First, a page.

The essential stop is No. 13 along Jalan Tan Hiok Nee, where the legendary Hiap Joo Bakery and Biscuit Factory has been producing tempting baked items since 1919. It only serves items for takeout, but there are other coffeeshopsnearby where, I guess, you could discreetly devour the buns and banana cake purchased from Hiap Joo Bakery – probably.
Hiap Joo Bakery stands out because it is just over 100 years old, and while it was not started by the Lim Family, it has been in their hands for three generations. Their secret is the wood-fired oven, which adds a delicate hint of smokiness to the handmade buns and cakes made here.
When I first visited, the staff were obliging in allowing me to watch the preparation and baking and even to answer a few questions. On my last visit, it was a busier time with banana cake preparation well underway and little time for idle chatter. I kept my distance and was able to watch the feverish activity as cakes were being placed in the oven, surrounded by blackened walls that would not have looked out of place in a coal mine.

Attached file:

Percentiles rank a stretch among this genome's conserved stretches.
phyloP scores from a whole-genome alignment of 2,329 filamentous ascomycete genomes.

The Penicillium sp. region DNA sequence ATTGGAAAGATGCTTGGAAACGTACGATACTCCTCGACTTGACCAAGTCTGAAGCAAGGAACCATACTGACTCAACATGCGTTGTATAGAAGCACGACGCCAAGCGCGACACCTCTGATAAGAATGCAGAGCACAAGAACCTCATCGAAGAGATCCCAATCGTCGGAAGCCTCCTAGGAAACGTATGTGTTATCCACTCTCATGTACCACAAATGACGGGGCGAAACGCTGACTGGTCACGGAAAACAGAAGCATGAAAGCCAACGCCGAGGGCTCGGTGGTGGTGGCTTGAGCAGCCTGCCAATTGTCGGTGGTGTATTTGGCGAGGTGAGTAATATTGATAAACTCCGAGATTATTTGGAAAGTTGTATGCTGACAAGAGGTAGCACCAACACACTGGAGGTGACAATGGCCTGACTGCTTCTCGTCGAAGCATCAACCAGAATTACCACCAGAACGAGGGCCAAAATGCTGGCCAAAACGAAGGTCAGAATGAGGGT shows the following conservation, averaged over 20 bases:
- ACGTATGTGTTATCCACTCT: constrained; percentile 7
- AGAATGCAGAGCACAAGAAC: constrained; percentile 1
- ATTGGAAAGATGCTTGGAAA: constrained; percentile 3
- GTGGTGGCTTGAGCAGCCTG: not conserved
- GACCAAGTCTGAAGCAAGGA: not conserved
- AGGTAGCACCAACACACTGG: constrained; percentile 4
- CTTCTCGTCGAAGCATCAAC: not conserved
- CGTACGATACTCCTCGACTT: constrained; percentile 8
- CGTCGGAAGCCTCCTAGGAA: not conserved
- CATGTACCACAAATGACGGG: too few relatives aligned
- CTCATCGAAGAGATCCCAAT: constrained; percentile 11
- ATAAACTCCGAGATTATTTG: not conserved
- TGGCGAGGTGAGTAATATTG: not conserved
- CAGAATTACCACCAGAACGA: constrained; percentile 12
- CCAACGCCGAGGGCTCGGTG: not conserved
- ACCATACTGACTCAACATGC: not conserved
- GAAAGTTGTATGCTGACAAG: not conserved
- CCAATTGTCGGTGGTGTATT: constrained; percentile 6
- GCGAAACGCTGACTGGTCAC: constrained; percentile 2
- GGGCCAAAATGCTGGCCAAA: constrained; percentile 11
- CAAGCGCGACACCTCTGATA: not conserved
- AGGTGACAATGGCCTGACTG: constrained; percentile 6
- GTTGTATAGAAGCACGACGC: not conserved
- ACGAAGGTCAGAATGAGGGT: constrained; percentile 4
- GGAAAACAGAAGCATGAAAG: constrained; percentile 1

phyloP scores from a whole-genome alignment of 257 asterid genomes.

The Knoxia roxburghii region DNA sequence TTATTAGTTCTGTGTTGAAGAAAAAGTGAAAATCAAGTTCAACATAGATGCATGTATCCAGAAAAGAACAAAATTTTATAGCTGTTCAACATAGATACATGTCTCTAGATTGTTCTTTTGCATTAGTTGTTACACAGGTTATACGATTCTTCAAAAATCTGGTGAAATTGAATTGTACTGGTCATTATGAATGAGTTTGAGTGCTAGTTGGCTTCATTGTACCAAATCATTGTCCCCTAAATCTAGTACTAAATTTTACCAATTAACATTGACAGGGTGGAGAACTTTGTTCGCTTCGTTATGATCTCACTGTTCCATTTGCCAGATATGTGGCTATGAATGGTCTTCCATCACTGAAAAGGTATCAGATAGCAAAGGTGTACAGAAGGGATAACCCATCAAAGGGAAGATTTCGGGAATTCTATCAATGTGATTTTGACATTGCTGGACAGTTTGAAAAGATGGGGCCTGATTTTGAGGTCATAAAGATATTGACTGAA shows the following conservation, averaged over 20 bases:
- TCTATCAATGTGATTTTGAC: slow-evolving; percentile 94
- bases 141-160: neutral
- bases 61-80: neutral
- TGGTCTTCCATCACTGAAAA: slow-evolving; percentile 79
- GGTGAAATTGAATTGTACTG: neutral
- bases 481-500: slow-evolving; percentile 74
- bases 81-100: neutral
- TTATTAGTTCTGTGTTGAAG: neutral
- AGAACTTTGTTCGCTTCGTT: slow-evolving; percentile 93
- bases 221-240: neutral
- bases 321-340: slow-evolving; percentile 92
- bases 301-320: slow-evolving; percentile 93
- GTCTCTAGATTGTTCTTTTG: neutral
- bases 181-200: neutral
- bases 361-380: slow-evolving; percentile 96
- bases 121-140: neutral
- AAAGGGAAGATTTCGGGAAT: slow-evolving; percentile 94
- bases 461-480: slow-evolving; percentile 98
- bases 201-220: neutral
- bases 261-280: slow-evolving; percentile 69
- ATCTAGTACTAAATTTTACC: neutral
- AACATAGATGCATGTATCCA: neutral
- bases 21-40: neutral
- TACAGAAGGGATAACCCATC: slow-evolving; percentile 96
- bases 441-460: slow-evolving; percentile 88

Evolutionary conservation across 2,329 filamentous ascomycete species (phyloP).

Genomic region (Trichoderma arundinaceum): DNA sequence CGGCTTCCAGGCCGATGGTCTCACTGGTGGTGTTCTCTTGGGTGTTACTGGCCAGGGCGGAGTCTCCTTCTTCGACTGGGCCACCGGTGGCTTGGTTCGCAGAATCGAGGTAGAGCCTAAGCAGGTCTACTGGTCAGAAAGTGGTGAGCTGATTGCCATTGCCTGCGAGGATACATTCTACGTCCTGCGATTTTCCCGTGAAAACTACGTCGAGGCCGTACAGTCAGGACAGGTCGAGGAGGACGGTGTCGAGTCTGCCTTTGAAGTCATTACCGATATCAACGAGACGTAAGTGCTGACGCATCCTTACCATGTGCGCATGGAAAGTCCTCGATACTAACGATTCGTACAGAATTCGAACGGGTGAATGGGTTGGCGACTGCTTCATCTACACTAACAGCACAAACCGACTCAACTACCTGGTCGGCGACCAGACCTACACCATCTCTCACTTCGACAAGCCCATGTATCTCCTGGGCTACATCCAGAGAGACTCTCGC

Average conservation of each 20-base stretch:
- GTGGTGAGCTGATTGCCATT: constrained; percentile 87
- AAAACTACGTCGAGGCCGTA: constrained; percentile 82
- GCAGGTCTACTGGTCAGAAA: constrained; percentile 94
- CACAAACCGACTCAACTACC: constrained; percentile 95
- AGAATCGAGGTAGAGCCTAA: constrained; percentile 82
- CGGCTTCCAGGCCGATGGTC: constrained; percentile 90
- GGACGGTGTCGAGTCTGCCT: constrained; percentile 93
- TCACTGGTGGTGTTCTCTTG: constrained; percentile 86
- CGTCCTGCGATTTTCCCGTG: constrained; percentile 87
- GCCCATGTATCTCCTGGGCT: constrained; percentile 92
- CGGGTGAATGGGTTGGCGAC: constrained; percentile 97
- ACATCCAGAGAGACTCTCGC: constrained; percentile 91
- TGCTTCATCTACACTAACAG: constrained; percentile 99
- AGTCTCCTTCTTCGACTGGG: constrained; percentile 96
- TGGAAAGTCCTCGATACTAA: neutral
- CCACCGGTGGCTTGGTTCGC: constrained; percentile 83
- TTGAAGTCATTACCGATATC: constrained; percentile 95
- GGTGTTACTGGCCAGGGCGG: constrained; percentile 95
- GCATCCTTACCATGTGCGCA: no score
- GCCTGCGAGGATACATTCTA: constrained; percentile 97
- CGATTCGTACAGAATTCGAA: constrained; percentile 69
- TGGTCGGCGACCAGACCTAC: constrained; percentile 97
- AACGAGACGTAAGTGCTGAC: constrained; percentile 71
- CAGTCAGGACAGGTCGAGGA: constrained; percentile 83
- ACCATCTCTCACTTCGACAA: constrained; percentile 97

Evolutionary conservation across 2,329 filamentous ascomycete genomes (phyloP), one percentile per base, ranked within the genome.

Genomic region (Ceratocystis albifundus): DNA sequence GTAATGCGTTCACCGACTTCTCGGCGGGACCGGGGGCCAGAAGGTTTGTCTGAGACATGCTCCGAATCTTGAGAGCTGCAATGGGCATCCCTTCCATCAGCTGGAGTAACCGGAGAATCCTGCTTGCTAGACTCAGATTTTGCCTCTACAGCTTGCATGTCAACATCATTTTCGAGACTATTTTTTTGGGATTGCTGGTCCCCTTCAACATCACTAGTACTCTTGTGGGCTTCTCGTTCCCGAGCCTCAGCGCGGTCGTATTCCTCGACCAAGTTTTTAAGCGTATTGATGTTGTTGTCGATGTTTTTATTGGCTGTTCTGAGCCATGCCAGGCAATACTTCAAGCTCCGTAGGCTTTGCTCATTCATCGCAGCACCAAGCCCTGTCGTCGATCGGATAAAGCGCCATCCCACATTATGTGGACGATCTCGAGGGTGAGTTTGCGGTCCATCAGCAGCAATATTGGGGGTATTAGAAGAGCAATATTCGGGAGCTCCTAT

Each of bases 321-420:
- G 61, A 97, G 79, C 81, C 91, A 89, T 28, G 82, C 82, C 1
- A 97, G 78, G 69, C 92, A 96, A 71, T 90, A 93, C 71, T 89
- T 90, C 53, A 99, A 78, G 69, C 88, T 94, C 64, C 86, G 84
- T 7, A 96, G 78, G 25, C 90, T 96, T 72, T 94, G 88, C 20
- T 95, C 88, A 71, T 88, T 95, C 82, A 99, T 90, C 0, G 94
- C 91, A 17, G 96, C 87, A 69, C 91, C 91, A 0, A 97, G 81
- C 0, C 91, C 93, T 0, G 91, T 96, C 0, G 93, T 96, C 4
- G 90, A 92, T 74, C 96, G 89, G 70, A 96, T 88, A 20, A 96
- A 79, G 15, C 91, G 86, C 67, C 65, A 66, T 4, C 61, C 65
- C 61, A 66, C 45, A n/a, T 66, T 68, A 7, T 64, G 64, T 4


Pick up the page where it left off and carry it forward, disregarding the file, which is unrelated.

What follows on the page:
The selection was limited as it was still early in the morning, but I was told the moist banana cake and the coconut buns were legendary. Furthermore, regulars often did drive-by shopping, stopping briefly in the one-way street and calling out their order to the ever-diligent staff. The coconut buns, for example, would not be ready until about lunchtime. For some unknown reason, a few cakes are only baked on Thursday, but the outlet is open every day from 7 am to 6 pm, except Sunday, when it is only open in the morning. The bakery and adjoining properties are worth exploring as they offer a window into JB’s colourful past.
BEYOND THE BAKERY